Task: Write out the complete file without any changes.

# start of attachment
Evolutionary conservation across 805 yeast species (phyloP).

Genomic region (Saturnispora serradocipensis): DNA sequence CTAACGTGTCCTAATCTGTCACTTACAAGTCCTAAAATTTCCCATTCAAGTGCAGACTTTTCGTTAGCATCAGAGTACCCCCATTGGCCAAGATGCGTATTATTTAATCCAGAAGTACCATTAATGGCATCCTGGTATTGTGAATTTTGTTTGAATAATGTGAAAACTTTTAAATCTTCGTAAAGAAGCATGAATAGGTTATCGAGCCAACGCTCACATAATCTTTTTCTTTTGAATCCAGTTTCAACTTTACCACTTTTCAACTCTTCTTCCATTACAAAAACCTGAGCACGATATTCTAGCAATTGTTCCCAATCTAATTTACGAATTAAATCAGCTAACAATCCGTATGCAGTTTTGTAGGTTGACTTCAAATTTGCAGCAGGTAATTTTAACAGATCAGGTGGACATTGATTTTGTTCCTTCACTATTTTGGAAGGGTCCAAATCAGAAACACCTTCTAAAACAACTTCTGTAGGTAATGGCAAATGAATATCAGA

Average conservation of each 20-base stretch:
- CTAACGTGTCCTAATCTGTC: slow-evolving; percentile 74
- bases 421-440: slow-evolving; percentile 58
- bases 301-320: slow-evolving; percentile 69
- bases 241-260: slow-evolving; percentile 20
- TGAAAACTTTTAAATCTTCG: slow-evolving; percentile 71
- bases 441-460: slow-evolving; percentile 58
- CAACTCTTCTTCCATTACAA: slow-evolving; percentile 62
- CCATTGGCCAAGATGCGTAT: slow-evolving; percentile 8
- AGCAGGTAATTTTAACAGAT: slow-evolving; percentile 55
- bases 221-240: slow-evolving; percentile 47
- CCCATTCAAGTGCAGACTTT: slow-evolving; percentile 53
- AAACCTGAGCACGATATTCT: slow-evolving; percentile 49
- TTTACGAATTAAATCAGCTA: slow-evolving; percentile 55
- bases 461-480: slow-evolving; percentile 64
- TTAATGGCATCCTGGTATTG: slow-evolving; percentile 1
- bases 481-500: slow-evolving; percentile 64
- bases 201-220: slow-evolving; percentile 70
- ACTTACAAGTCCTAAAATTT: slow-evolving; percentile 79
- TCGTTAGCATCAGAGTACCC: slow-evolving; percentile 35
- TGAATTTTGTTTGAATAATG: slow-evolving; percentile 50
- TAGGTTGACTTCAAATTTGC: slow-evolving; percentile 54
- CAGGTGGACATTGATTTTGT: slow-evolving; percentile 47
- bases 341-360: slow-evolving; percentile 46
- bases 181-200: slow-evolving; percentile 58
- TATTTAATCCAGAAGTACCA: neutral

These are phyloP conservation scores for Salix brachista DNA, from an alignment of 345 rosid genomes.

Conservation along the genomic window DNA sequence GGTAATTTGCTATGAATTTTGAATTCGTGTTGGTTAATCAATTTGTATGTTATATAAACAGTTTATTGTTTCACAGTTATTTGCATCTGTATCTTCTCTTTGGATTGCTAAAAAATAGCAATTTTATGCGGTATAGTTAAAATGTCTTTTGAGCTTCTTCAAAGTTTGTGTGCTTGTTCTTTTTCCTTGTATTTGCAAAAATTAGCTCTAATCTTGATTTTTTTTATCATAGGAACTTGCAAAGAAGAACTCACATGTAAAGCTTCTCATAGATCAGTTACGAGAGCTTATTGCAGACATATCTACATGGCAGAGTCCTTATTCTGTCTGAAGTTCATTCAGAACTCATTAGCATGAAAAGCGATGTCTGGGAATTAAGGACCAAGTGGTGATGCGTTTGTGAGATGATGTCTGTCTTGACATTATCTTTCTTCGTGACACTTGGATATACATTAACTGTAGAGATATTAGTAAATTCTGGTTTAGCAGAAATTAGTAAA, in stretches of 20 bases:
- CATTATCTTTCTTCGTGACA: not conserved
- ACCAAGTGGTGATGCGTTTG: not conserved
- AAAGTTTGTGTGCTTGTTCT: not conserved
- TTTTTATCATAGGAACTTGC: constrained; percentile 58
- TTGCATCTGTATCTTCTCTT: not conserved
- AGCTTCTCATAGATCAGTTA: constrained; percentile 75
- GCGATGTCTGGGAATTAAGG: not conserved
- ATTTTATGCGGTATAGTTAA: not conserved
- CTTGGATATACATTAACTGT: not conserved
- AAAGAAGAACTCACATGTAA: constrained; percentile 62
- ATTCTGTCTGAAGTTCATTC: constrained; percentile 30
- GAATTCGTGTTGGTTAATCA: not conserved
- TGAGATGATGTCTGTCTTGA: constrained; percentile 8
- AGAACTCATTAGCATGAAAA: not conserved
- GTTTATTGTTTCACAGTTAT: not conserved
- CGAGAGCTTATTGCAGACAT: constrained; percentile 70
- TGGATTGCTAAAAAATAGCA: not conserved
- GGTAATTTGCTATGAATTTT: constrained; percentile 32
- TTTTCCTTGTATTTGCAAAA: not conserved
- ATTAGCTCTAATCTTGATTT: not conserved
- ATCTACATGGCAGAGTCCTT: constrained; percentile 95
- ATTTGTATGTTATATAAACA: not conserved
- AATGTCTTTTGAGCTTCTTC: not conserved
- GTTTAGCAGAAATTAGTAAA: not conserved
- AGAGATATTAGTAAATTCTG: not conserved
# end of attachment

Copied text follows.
Evolutionary conservation across 805 yeast species (phyloP).

Genomic region (Saturnispora serradocipensis): DNA sequence CTAACGTGTCCTAATCTGTCACTTACAAGTCCTAAAATTTCCCATTCAAGTGCAGACTTTTCGTTAGCATCAGAGTACCCCCATTGGCCAAGATGCGTATTATTTAATCCAGAAGTACCATTAATGGCATCCTGGTATTGTGAATTTTGTTTGAATAATGTGAAAACTTTTAAATCTTCGTAAAGAAGCATGAATAGGTTATCGAGCCAACGCTCACATAATCTTTTTCTTTTGAATCCAGTTTCAACTTTACCACTTTTCAACTCTTCTTCCATTACAAAAACCTGAGCACGATATTCTAGCAATTGTTCCCAATCTAATTTACGAATTAAATCAGCTAACAATCCGTATGCAGTTTTGTAGGTTGACTTCAAATTTGCAGCAGGTAATTTTAACAGATCAGGTGGACATTGATTTTGTTCCTTCACTATTTTGGAAGGGTCCAAATCAGAAACACCTTCTAAAACAACTTCTGTAGGTAATGGCAAATGAATATCAGA

Average conservation of each 20-base stretch:
- CTAACGTGTCCTAATCTGTC: slow-evolving; percentile 74
- bases 421-440: slow-evolving; percentile 58
- bases 301-320: slow-evolving; percentile 69
- bases 241-260: slow-evolving; percentile 20
- TGAAAACTTTTAAATCTTCG: slow-evolving; percentile 71
- bases 441-460: slow-evolving; percentile 58
- CAACTCTTCTTCCATTACAA: slow-evolving; percentile 62
- CCATTGGCCAAGATGCGTAT: slow-evolving; percentile 8
- AGCAGGTAATTTTAACAGAT: slow-evolving; percentile 55
- bases 221-240: slow-evolving; percentile 47
- CCCATTCAAGTGCAGACTTT: slow-evolving; percentile 53
- AAACCTGAGCACGATATTCT: slow-evolving; percentile 49
- TTTACGAATTAAATCAGCTA: slow-evolving; percentile 55
- bases 461-480: slow-evolving; percentile 64
- TTAATGGCATCCTGGTATTG: slow-evolving; percentile 1
- bases 481-500: slow-evolving; percentile 64
- bases 201-220: slow-evolving; percentile 70
- ACTTACAAGTCCTAAAATTT: slow-evolving; percentile 79
- TCGTTAGCATCAGAGTACCC: slow-evolving; percentile 35
- TGAATTTTGTTTGAATAATG: slow-evolving; percentile 50
- TAGGTTGACTTCAAATTTGC: slow-evolving; percentile 54
- CAGGTGGACATTGATTTTGT: slow-evolving; percentile 47
- bases 341-360: slow-evolving; percentile 46
- bases 181-200: slow-evolving; percentile 58
- TATTTAATCCAGAAGTACCA: neutral

These are phyloP conservation scores for Salix brachista DNA, from an alignment of 345 rosid genomes.

Conservation along the genomic window DNA sequence GGTAATTTGCTATGAATTTTGAATTCGTGTTGGTTAATCAATTTGTATGTTATATAAACAGTTTATTGTTTCACAGTTATTTGCATCTGTATCTTCTCTTTGGATTGCTAAAAAATAGCAATTTTATGCGGTATAGTTAAAATGTCTTTTGAGCTTCTTCAAAGTTTGTGTGCTTGTTCTTTTTCCTTGTATTTGCAAAAATTAGCTCTAATCTTGATTTTTTTTATCATAGGAACTTGCAAAGAAGAACTCACATGTAAAGCTTCTCATAGATCAGTTACGAGAGCTTATTGCAGACATATCTACATGGCAGAGTCCTTATTCTGTCTGAAGTTCATTCAGAACTCATTAGCATGAAAAGCGATGTCTGGGAATTAAGGACCAAGTGGTGATGCGTTTGTGAGATGATGTCTGTCTTGACATTATCTTTCTTCGTGACACTTGGATATACATTAACTGTAGAGATATTAGTAAATTCTGGTTTAGCAGAAATTAGTAAA, in stretches of 20 bases:
- CATTATCTTTCTTCGTGACA: not conserved
- ACCAAGTGGTGATGCGTTTG: not conserved
- AAAGTTTGTGTGCTTGTTCT: not conserved
- TTTTTATCATAGGAACTTGC: constrained; percentile 58
- TTGCATCTGTATCTTCTCTT: not conserved
- AGCTTCTCATAGATCAGTTA: constrained; percentile 75
- GCGATGTCTGGGAATTAAGG: not conserved
- ATTTTATGCGGTATAGTTAA: not conserved
- CTTGGATATACATTAACTGT: not conserved
- AAAGAAGAACTCACATGTAA: constrained; percentile 62
- ATTCTGTCTGAAGTTCATTC: constrained; percentile 30
- GAATTCGTGTTGGTTAATCA: not conserved
- TGAGATGATGTCTGTCTTGA: constrained; percentile 8
- AGAACTCATTAGCATGAAAA: not conserved
- GTTTATTGTTTCACAGTTAT: not conserved
- CGAGAGCTTATTGCAGACAT: constrained; percentile 70
- TGGATTGCTAAAAAATAGCA: not conserved
- GGTAATTTGCTATGAATTTT: constrained; percentile 32
- TTTTCCTTGTATTTGCAAAA: not conserved
- ATTAGCTCTAATCTTGATTT: not conserved
- ATCTACATGGCAGAGTCCTT: constrained; percentile 95
- ATTTGTATGTTATATAAACA: not conserved
- AATGTCTTTTGAGCTTCTTC: not conserved
- GTTTAGCAGAAATTAGTAAA: not conserved
- AGAGATATTAGTAAATTCTG: not conserved